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Making Fried Food Healthy: 3 Questions to Ask Yourself for a Healthy Fried Crunch

Making Fried Food Healthy: 3 Questions to Ask Yourself for a Healthy Fried Crunch
When you think of fried food, you might imagine a big vat of hot canola or corn oil, heavily breaded chicken, French fries, and bite-sized appetizers like mozzarella sticks and onion rings. Heck, nowadays you can get pretty much anything fried…macaroni and cheese, Oreos, I’ve even seen a stick of butter fried!


Now if you’re wondering if those are healthy, I think we can all agree the answer is no.

But that doesn’t mean this essential cooking method is off limits if weight loss is one of your goals. As a member of The Fabulous Five, what I call my must-have cooking techniques, frying can be flavorful, fun, and healthy. It all comes down to three things…

#1: What are you frying?

#2: Where are you getting your crunch?

#3: What fat are you using?

We’re going to break each of these down in a minute and give you some options, but I want to start by first defining frying

To fry, is to cook food in hot fat at approximately 325-375 degrees, over medium high heat. There are two kinds of frying; pan frying and deep frying.

Pan frying, or shallow frying, uses more fat than when you’re sautéing foods. The pan should be filled to about half the height of the thickest part of the product.

Deep frying is the big vat of hot oil you may be more familiar with. When deep frying, you totally submerge the product in fat. Although healthy fats are an essential part of a healthy diet, too much of anything is…well, too much.

So because health is the name of the game today, we’re going to focus on pan frying.

What Are You Frying?

The key to any healthy diet is a well-rounded dose of fruits, vegetables, proteins, and fats. Yes, I did say fat and we’ll get more into that later, but my point here is that if you’re frying an Oreo or a stick of butter, you’re adding insult to injury.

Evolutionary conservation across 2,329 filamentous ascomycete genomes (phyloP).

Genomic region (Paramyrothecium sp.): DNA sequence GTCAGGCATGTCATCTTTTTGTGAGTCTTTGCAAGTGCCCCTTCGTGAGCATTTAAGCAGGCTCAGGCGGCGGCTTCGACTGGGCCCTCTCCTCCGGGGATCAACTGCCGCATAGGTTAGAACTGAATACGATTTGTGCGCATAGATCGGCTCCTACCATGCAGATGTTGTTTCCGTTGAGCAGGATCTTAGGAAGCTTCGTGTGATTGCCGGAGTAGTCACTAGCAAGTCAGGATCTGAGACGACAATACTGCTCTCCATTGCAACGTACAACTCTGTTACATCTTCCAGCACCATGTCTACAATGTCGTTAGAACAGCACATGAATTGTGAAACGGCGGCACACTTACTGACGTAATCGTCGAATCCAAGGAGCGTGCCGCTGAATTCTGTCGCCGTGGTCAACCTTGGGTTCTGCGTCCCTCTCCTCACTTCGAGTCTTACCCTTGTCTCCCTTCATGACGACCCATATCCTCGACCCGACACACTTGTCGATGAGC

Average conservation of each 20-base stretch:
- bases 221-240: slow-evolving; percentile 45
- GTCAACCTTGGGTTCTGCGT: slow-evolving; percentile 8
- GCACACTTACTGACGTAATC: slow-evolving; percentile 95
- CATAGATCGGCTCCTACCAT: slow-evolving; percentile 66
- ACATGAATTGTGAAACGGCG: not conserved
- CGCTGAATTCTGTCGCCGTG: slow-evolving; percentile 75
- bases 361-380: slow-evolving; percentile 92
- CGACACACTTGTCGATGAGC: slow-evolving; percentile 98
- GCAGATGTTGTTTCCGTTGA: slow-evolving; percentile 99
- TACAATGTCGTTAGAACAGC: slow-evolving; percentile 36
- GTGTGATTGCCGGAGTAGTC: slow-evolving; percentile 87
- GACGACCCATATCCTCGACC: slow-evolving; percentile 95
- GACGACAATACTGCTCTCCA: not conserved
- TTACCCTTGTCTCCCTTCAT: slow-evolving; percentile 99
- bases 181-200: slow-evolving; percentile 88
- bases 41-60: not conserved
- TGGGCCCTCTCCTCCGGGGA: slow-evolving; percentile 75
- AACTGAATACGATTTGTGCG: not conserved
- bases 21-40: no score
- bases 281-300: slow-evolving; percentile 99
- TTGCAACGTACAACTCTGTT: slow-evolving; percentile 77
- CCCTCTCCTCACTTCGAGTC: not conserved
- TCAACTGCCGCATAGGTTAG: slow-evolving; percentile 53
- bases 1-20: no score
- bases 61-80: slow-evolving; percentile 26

But what about frying foods that we all know are healthy? Things you know you should be eating, but aren’t. Things you want your kids to eat, but they won’t?

Using the pan frying method, a combination of the right spices, and even a tasty dipping sauce, is a great way to trick your kids, and yourself, into getting those healthy foods more often.

Carrot, zucchini, and sweet potato fries – all the crunch + the veggies.

Here’s a list of things you can easily fry for the healthy…

  • Carrots
  • Zucchini
  • Potatoes
  • Sweet potatoes
  • Butternut squash
  • Brussels sprouts
  • Cauliflower
  • Pumpkin
  • Onions
  • Fish
  • Chicken

Frying seems to go hand-in-hand with finger foods, so slice these options into sticks or rounds for a dish that feels indulgent, but keeps you on track.

Where Are You Getting Your Crunch?

A major part of frying, and achieving that desired crunch, is the breading. Again, you have options. You can use a wet batter that typically involves buttermilk, beer, and other mixtures of liquid and starch…not what you want to keep on the healthy train.

Or, you can use a naturally derived dry batter like almond flour or rice flour. Just dress it up with some coarse sea salt and freshly ground pepper, red pepper flakes for spice, or a combination of other spices complementary to the product you’re frying.

You’ll still hear the crunch in each bite, and the spices will make the flavors come alive, but you don’t overdo it on empty carbs and processed additives that your body can’t digest anyway.

Use almond flour for a natural and protein-packed fried crust.

What Fat Are You Using?

Fat and weight loss have had a long and controversial relationship. Regardless of where you stand on the subject, the truth is there are good fats and bad fats, and today we’re talking good fats.

The good fats you should be using for frying are unrefined raw coconut oil and real butter. That’s right, butter is back, and a meta-analysis published in the journal Annals of Internal Medicine agrees.

Both of these fats can be used in medium to high heat cooking and have additional health benefits to help you reach your goals.

The fats you should not fry in include…

  • Sunflower oil, due to high amounts of Omega-6 fats which have been shown to contribute to certain forms of cancer.
  • Rapeseed oil and canola oil, due to significant amounts of a poisonous substance called erucic acid, which is associated with heart disease.
  • Safflower oil, due to high amounts of polyunsaturated fat.

As always, your choices are really what influence your ability to reach your goals. Think about what you’re eating, how it’s prepared, and how you can make it more healthy without scrimping on taste.

Food is life and we all need it, so stick with Chef Gerrie for more tips on mastering your kitchen…and thus, your weight loss goals! When you cook your own food, you have total and complete control over what you’re getting.

Now isn’t that a novel idea!?!?

Let’s Chat!

Let me know what your favorite thing to fry is and how you make it. Post in the comments section below or on my Facebook page, Chef Gerrie’s Chef Gerrie. See you there!


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